Big Question: Can’t God do with you (Israel) what the potter does with the clay?  [The Potter and the Clay: YOU Be Reshaped or Be Shattered; YOU are always personally responsible to repent; Divine sovereignty vs. personal freedom; God’s immutable plan vs. man’s (apparent) freedom of choice]

“He said, ‘Can I not do with you, Israel, as this potter does?’  declares the LORD. ‘Like clay in the hand of the potter, so are you in my hand, Israel’”  (Jer 18:6). “Now therefore say to the people of Judah and those living in Jerusalem, ‘This is what the LORD says: Look! I am preparing a disaster (ra’ah) for you and devising a plan against you. So turn (shub) from your evil (ra’ah) ways, each one of you, and reform your ways and your actions’”  (Jer 18:11). “But they will reply, ‘It’s no use. We will continue with our own plans; we will all follow the stubbornness of our evil (ra’ah) hearts’”  (Jer 18:12).

  1. Wet Clay (Jeremiah 18): Repentance is still possible.
  2. Dry Clay (Jeremiah 19): The time of repentance is past.
  3. Response (Jeremiah 20): “Let’s beat him up good and shut him up!”

Key QuestionsHow is your heart? What is the foundation of our well being?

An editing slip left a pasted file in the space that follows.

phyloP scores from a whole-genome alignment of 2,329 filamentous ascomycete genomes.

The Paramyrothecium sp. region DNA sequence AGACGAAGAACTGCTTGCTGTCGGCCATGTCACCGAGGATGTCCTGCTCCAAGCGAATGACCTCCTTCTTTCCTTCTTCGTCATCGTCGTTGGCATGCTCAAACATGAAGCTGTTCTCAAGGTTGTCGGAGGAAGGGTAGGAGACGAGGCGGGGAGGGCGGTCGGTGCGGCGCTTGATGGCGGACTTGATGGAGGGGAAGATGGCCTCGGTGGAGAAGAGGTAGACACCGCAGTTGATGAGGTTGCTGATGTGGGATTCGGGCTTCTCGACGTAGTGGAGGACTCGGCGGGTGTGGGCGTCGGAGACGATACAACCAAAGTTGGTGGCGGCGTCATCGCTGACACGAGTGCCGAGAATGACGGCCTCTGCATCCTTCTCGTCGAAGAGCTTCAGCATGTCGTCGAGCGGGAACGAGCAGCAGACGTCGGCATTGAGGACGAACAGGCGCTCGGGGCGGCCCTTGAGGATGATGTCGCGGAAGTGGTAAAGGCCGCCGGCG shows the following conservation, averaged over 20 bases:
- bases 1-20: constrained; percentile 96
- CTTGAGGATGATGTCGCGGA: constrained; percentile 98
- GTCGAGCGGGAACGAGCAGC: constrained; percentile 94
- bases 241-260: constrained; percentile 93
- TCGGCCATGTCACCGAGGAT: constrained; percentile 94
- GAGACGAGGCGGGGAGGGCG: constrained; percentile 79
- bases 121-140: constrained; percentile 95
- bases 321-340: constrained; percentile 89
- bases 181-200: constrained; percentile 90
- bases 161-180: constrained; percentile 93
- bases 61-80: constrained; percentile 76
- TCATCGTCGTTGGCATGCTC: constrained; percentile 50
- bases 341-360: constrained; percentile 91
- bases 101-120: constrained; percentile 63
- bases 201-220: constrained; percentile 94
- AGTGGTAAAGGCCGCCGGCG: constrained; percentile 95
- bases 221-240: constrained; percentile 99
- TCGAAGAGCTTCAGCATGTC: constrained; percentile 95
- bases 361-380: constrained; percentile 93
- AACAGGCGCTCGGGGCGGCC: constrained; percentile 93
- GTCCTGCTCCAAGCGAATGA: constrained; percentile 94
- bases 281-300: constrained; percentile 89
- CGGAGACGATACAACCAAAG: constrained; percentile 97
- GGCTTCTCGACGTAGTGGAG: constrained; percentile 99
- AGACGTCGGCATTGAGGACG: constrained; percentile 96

Big Idea: (1) How to be blessed (or cursed) should be the most important question of our life. (2) The condition of our heart always dictates and determines the state of our ultimate well being or blessedness (or sickness). [Next week, we shall cover Jeremiah 11-16 for Easter Sunday: A Weeping Gentle Lamb.]

Thank God for grace--the key that unlocks the Bible (Tit 2:11-15). Thank God who abundantly blessed our Easter retreat at Abbey Resort last week (3/31-4/2/17)! Thank God for the three sisters of mercy, love and grace (Eph 2:4-5). Thank God that grace begins with Grace Fitch and that even Jim--the serial killer--is forgiven by grace. May the grace of God be real to us and be the solid foundation that sustains us to live righteously at present and in the future and forever.

Big Idea: Jeremiah is the weeping prophet and a gentle lamb.

There is no way out apart from repentance:

* Ch.1: Jeremiah called to preach repentance.

* Ch.2: The charge of not repenting of spiritual adultery.

* Ch.3: The call to repent (Hb. shuv).

* Ch.4-6: Disaster and judgment, the result of unrepentance.

* Ch.7-10: Unrepentance produces a sick church.

* Ch.11-16: Jeremiah weeps, for his people remain unrepentant

Ch.1-29 deals primarily with the broken covenant and the consequent judgment. Ch.1 is the call. Ch.2 is the charge--the formal, legal lawsuit. Ch.3 is the unsuccessful call for Judah to repent and return to the covenant. Ch.4-6 describes the consequent judgment: the Babylonian invasion. Ch.7-10 indicts their false religion (primarily idolatry) and its punishment. Idolatry is at the heart of the broken covenant the the broken relationship with God.